One of the most exciting milestones for new parents is when baby says their first words. Sure, this might sound like babbling in the beginning. But eventually, that turns into their first utterance and, ultimately, complete thoughts and sentences. But how do you get from “goo-goo-ga-ga” to “thanks, Mama!” in the first place? In short: a lot of time and patience. Even if you’re not sure how to teach baby to talk (beyond, perhaps, singing the ABCs song), know that you don’t have to be a speech and language pathologist to get the job done.
In fact, there’s plenty you can do at home to encourage your baby to talk. Here’s what you need to know about how to teach a baby to talk, including how to boost their language development.
What are some tips for how to teach baby to talk?
As a parent, you naturally want to do anything you can do to help your child — including assisting with your baby’s language and speech development, and encouraging them to talk. But how, exactly, do you do that? As it turns out, there are a lot of ways to teach a baby to talk. So, when you’re ready to boost your little one’s language development, here are a few tried-and-true methods.
- Talk to them! If you’re not sure what to say, get in the habit of narrating what you’re doing and what you see around you.
- Talk while you’re playing with them. Don’t make towers of blocks in silence; get to chattin’, Mama.
- Speak with them as if they were an actual human person. While a little affectionate “baby talk” is fine from time-to-time, keep in mind that your baby learns how to speak by listening to and imitating you.
- Read to them. Books, the back of the mac and cheese box, whatever. The more reading, the better.
- Sing songs to (and eventually with) them.
- Teach them to imitate actions, like clapping.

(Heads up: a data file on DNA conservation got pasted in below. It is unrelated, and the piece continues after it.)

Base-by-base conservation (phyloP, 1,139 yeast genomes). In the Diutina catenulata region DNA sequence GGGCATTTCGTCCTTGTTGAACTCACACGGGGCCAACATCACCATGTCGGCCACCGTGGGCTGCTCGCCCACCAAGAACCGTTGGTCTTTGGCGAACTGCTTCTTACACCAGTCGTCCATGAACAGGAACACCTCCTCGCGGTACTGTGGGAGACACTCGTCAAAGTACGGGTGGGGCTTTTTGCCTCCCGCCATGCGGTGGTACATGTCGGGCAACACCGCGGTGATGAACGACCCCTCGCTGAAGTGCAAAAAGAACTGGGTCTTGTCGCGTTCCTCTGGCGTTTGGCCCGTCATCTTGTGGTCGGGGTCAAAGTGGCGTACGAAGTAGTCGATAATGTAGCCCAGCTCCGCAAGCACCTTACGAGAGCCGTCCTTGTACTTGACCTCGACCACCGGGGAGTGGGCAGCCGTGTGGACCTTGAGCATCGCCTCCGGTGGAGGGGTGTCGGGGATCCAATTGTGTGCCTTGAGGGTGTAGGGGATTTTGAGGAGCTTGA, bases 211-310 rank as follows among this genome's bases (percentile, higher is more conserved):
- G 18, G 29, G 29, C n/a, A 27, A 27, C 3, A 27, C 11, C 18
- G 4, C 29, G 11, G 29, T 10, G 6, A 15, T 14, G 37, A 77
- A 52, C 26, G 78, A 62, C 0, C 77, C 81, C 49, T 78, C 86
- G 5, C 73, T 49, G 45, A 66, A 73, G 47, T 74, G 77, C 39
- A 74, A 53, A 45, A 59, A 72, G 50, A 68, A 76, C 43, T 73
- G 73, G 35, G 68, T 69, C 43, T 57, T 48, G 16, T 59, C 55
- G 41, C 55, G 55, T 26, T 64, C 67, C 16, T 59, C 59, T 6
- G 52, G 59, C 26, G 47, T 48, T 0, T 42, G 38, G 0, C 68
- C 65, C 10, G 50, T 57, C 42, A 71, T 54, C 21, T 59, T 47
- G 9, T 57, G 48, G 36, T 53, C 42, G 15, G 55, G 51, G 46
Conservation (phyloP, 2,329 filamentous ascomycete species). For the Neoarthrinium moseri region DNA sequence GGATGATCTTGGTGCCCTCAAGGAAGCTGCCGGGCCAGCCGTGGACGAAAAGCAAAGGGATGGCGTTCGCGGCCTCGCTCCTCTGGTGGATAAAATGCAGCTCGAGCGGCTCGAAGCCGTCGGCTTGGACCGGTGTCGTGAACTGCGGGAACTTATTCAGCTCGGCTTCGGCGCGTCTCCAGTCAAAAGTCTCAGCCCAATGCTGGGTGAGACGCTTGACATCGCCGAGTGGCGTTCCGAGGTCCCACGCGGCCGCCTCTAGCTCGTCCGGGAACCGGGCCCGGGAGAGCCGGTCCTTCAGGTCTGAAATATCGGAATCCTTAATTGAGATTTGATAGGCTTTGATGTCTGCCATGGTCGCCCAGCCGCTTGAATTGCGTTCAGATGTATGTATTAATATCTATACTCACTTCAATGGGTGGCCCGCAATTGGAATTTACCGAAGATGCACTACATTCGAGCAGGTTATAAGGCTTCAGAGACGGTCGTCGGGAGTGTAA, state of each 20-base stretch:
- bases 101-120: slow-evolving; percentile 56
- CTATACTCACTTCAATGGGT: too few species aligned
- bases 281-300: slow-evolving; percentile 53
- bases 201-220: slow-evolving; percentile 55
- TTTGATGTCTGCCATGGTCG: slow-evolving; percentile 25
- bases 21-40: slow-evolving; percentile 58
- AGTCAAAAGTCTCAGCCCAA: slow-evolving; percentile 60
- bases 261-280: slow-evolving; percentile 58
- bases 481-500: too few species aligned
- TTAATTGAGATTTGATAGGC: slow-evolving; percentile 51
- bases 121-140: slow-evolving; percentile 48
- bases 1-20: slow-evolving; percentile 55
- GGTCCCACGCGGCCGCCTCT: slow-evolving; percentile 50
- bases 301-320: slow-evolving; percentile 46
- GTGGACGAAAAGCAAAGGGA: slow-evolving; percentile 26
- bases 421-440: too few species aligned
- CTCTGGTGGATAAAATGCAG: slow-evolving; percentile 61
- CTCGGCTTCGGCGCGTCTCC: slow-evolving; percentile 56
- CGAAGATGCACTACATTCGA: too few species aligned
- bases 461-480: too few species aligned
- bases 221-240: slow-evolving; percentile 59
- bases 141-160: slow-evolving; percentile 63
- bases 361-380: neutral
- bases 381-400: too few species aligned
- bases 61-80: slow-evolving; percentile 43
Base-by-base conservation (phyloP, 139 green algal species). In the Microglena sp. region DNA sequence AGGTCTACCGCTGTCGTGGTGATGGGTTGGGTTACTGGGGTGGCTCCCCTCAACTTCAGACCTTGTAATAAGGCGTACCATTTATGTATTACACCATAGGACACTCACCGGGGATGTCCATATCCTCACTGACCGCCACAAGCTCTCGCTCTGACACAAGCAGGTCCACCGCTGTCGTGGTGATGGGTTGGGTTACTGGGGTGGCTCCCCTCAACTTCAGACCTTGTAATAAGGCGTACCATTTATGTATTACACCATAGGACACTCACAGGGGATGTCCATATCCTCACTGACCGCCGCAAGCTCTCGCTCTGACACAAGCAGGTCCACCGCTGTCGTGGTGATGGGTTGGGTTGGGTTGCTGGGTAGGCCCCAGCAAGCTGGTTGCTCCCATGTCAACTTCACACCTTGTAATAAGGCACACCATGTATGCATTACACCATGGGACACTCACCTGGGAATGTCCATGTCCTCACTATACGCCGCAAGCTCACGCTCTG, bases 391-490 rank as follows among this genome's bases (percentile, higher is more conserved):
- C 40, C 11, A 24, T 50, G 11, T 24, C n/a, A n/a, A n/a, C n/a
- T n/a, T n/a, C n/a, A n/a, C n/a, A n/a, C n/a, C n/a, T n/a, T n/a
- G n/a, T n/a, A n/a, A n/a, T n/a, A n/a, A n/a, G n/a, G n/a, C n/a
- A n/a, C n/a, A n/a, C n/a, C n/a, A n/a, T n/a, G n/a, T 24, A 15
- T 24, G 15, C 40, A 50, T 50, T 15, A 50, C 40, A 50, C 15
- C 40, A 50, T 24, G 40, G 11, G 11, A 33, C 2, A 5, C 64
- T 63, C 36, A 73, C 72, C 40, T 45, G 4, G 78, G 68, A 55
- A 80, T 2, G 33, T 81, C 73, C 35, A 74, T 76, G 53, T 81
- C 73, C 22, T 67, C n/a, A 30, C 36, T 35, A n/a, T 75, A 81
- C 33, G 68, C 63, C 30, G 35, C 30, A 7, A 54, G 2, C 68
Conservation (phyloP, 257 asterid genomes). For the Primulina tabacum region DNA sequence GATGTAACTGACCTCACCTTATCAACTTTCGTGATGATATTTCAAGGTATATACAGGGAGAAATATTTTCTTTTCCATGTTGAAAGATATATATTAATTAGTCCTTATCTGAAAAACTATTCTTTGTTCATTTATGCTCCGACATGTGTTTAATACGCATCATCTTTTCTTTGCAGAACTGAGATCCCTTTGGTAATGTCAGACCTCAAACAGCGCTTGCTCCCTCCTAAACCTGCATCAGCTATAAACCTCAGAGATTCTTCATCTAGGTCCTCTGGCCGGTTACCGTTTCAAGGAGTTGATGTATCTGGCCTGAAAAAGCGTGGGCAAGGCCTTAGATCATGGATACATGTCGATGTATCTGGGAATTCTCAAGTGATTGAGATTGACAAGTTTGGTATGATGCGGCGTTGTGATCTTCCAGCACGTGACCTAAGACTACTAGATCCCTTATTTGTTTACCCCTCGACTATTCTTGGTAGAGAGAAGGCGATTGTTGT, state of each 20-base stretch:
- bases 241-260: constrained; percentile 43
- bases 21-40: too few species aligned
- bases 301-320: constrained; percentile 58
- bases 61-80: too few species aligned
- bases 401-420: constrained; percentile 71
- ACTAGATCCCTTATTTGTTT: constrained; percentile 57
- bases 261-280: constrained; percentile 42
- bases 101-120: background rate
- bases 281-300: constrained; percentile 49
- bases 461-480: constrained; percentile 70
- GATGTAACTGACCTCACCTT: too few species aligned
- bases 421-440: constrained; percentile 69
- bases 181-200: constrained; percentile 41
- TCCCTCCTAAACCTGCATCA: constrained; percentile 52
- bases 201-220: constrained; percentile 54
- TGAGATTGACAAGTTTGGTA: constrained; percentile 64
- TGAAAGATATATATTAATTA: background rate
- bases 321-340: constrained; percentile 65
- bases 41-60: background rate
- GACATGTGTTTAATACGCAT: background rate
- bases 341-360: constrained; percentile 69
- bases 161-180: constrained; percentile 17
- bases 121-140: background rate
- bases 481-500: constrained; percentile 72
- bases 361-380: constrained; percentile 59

- Teach them how to make different sounds with their mouths, like animal noises.
- Practice counting with your child — even if they haven’t demonstrated an affinity for math in their first few months of being alive.
- Give your child obvious encouragement when they speak or start to make semi-structured sounds.
- Give them quiet time. Yes, we realize this sounds counterintuitive. However, one important way babies gain confidence in talking is by babbling on their own. It’s their way of figuring out how to form words.
What age should a baby talk?
Like most other aspects of parenting, it may be tempting to compare your baby’s language development to the progress made by their peers. Try not to do that. As much as we’d love it if all babies stuck to the same developmental timeline, that’s not how it works. Babies tend to do things at their own pace, and this is especially true when it comes to talking. You may be worried your little one is lagging behind, but it’s entirely likely that they’re just doing things in their own time. Don’t let panic be your go-to response.
But at the same time, general milestones can serve as a guide to normal speech and language development in babies, providing parents and doctors with possible clues that they may need a little extra help. For example, babies usually start babbling between six and nine months, with their first word usually coming between 10 and 15 months. While, in general, boys tend to say their first words later than girls, that’s not a hard-and-fast rule.
It’s still important to remember that babies develop speech and language at different speeds. If, for example, your child is not talking at four years of age, it’s a good idea to talk to their pediatrician about it, as it could be a sign of a speech or language delay. And if it turns out that’s the case, don’t worry — there are speech therapy treatments that can help.
What is a late talker?
Each child is unique and learns language at their own pace. However, if you’re concerned your tot is lagging a little behind, here are a few ways to tell. Usually, at 18 months kids are saying at least five to 10 words, and at 24 months at least 50. If your kiddo is limited in their speech at these stages, reach out to your doctor or see above for ways to boost their baby talk.
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